One would think “The Creator” would finally kick into gear once Joshua discovers that this doomsday device is actually an AI in the form of a young girl (newcomer Madeleine Yuna Boyles) who likes anime and is a walking remote control. But no. One keeps waiting for the movie, which morphs from militaristic action to outlaws-on-the-lam thrills, to get started already, but Edwards, working from a screenplay credited to him and Chris Weitz, struggles to find his footing for a sizable chunk of the film's two-hours-plus running time.
This struggle is, sadly, nothing new for Edwards, who made “Monsters” (2010), his intriguing debut feature about big aliens hiding in Mexico, and hasn't been able to strike that film's balance between human intimacy and otherworldly spectacle ever since. Edwards is undeniably adept at staging elaborate setpieces, and his subsequent projects, “Godzilla” (2014) and “Rogue One: A Star Wars Story,” feature skillfully staged action. In between those scenes, however, are mostly one-dimensional characters with all the freshness of day-old pizza. In “Godzilla,” for example, Edwards elicited wooden performances from the likes of Bryan Cranston and Juliette Binoche. I know many Star Wars purists swear by “Rogue One,” but I do not think Felicity Jones and Diego Luna fare much better than the A-listers in “Godzilla.”
So, call it a breakthrough that “The Creator” features a full-throated star turn from Washington. Even though Joshua's relationship with Maya remains maddeningly abstract and out of reach, his bond with the pint-sized AI, whom he names Alphie, feels tangible, even affecting, by contrast. The “BlacKkKlansman” and “Tenet” actor carries this weighty, ambitious picture on his shoulders, so to the extent that it remains watchable despite the uninspired way it's put together, credit him.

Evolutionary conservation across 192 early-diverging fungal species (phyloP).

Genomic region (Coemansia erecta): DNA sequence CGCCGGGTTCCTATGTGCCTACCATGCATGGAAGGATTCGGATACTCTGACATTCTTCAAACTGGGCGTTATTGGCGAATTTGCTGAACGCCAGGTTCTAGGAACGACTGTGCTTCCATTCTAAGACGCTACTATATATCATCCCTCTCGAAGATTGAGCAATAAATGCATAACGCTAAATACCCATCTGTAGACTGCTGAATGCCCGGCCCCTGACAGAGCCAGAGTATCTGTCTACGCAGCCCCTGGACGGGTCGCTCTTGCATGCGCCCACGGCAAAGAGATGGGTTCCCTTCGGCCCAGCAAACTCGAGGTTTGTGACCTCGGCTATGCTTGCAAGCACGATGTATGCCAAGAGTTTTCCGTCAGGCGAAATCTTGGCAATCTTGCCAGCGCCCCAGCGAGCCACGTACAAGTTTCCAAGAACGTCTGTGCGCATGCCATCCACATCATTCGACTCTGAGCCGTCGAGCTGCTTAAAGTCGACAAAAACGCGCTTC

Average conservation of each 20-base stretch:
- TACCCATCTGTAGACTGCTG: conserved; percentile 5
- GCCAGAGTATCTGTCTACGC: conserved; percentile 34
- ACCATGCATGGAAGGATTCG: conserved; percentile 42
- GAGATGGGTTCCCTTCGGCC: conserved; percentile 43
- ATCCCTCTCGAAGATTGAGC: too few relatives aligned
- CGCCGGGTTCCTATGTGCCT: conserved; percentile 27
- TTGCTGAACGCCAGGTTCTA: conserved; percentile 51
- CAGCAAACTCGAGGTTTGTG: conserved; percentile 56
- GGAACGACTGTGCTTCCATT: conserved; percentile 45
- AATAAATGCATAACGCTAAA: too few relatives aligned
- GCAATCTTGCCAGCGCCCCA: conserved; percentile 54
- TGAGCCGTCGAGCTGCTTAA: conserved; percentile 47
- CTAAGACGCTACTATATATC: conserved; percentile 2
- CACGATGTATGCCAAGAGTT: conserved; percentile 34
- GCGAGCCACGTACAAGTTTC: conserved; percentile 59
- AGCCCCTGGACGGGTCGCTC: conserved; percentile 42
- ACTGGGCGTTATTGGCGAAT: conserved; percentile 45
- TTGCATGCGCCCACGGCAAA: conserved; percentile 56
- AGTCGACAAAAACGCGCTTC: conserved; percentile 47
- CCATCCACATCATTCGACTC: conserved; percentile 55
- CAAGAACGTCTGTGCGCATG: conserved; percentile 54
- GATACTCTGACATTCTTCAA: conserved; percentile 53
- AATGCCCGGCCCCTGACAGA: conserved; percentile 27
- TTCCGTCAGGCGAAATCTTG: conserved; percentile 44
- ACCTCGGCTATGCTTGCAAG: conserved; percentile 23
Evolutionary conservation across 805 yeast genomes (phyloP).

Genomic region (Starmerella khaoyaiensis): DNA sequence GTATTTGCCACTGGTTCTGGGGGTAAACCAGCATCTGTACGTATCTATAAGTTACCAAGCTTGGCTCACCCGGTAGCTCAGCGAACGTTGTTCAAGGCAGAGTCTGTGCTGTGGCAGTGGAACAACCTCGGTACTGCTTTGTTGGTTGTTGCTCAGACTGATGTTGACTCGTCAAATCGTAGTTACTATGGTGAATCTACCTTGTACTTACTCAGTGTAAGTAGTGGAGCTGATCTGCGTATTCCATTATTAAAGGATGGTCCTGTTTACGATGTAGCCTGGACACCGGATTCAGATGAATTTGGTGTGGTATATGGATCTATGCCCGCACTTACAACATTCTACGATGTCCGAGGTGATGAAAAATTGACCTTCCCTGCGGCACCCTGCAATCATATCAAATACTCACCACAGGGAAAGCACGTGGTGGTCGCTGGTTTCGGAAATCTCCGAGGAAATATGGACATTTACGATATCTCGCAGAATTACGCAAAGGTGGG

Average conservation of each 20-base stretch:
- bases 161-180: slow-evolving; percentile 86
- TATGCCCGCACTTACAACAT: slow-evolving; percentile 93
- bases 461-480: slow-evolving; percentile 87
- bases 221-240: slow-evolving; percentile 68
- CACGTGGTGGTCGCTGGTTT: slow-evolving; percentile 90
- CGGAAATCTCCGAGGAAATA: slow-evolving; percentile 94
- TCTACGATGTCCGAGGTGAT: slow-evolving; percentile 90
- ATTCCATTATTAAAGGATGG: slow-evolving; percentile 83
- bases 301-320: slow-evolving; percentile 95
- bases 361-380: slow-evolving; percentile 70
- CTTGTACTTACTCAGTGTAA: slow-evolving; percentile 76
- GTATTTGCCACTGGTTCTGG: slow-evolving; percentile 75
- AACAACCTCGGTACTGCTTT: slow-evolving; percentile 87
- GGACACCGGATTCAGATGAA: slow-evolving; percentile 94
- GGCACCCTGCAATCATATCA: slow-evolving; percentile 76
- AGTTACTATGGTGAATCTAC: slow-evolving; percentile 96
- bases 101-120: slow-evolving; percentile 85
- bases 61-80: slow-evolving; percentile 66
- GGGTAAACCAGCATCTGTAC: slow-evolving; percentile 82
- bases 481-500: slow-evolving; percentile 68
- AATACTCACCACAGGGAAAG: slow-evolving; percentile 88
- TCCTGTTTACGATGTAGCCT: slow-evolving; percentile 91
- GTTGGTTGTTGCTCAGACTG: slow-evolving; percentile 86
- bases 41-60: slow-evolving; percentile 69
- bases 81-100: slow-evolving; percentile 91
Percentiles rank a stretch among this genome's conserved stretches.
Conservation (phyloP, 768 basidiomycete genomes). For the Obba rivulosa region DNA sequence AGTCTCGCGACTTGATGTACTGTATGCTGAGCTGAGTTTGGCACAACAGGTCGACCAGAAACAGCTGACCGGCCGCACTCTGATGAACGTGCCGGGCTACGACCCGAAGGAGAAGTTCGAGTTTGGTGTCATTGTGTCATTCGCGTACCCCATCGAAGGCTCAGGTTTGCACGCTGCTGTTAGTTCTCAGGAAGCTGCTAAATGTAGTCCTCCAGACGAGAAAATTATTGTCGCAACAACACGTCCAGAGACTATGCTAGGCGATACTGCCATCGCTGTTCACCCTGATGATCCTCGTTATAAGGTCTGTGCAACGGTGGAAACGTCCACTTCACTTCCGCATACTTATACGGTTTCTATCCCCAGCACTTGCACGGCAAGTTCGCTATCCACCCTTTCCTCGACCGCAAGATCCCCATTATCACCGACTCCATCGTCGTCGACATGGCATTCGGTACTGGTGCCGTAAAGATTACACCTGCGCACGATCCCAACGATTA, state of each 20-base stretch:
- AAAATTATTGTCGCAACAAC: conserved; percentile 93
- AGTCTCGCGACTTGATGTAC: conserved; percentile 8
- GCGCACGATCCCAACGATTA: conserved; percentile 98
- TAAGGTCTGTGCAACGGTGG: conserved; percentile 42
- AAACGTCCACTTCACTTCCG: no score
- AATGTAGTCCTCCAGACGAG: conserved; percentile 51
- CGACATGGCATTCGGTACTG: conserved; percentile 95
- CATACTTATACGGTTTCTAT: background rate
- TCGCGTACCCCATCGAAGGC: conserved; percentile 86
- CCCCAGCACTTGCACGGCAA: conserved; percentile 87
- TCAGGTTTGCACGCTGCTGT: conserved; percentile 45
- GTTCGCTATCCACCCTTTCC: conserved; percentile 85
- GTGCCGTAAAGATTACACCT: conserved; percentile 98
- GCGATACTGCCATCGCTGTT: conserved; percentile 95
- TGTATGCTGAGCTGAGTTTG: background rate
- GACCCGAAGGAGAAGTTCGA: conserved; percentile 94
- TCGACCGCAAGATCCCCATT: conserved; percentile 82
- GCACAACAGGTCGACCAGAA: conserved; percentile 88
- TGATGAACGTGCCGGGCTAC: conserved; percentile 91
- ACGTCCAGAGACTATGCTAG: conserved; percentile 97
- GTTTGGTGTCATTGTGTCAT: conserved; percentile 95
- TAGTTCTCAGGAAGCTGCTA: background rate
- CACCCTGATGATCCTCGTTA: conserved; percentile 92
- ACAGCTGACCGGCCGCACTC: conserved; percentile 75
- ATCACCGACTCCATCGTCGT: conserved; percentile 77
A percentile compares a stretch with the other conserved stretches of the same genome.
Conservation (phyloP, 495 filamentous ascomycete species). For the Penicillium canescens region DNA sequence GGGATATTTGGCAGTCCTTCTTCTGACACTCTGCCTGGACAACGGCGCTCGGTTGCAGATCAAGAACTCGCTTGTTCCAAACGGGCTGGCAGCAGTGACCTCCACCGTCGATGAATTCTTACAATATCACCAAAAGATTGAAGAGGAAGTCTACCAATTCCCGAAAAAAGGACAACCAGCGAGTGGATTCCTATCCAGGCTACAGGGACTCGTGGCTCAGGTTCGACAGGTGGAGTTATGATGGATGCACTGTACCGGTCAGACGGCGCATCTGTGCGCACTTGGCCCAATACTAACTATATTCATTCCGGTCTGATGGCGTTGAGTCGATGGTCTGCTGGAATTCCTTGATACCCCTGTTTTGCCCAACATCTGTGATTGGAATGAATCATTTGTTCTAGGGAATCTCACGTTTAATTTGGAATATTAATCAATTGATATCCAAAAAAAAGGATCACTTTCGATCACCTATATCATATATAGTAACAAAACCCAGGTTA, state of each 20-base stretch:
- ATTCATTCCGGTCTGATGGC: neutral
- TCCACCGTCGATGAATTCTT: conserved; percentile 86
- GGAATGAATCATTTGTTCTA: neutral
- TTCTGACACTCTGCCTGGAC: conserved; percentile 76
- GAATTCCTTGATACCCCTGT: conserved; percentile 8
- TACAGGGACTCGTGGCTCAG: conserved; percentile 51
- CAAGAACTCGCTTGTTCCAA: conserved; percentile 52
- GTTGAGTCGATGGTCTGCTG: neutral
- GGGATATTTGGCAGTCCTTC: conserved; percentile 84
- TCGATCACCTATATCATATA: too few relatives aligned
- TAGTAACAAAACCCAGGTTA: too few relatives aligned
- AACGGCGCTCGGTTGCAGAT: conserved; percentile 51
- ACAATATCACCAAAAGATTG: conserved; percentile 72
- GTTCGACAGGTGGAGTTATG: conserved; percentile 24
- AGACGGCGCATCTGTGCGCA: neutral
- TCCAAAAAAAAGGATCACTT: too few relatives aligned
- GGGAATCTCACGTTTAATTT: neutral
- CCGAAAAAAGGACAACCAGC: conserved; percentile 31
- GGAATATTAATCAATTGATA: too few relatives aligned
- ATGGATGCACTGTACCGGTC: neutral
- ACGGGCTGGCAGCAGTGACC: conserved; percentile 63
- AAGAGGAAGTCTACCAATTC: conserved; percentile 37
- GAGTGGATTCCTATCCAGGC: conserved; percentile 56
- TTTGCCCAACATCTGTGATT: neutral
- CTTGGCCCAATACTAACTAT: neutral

But just when you're about to write it off as yet another underwhelming, albeit visually arresting, Edwards effort, “The Creator” comes to life with just over a half hour left to go. The concepts that had been buried underneath gobs of muddled storytelling snap into focus. Edwards and Weitz subvert Star Wars' Rebels-versus-the-Empire story mold to serve up a stinging takedown of the United States as an imperialist world power more effective at destroying bridges than rebuilding them. Its portrait of humans' hatred of AI as a form of xenophobia is heavy-handed, but considering it makes power-hungry Western nations complicit in the commitment of atrocities, it still packs a punch. Coming from a major studio release, well, that's not nothing.
“The Creator” also benefits from a heist-like climax that plays to Edwards' strengths as a craftsman. (The visual effects here are impeccable, if too much on the traditional side.) The eleventh-hour boost comes too late, unfortunately. This is idea-driven sci-fi (yay!) where the ideas, however stimulating they are, take too long to crystallize (boo!). Say this for Edwards: there's enough talent on display that you keep rooting for him despite his repeated stumbles. Maybe next time he'll finally get it right.
“The Creator” is now playing across South Florida in wide release, including IMAX engagements at Regal South Beach, AMC Aventura, AMC Sunset Place, Regal Kendall Village and the AutoNation IMAX at the Museum of Discovery and Science in Fort Lauderdale.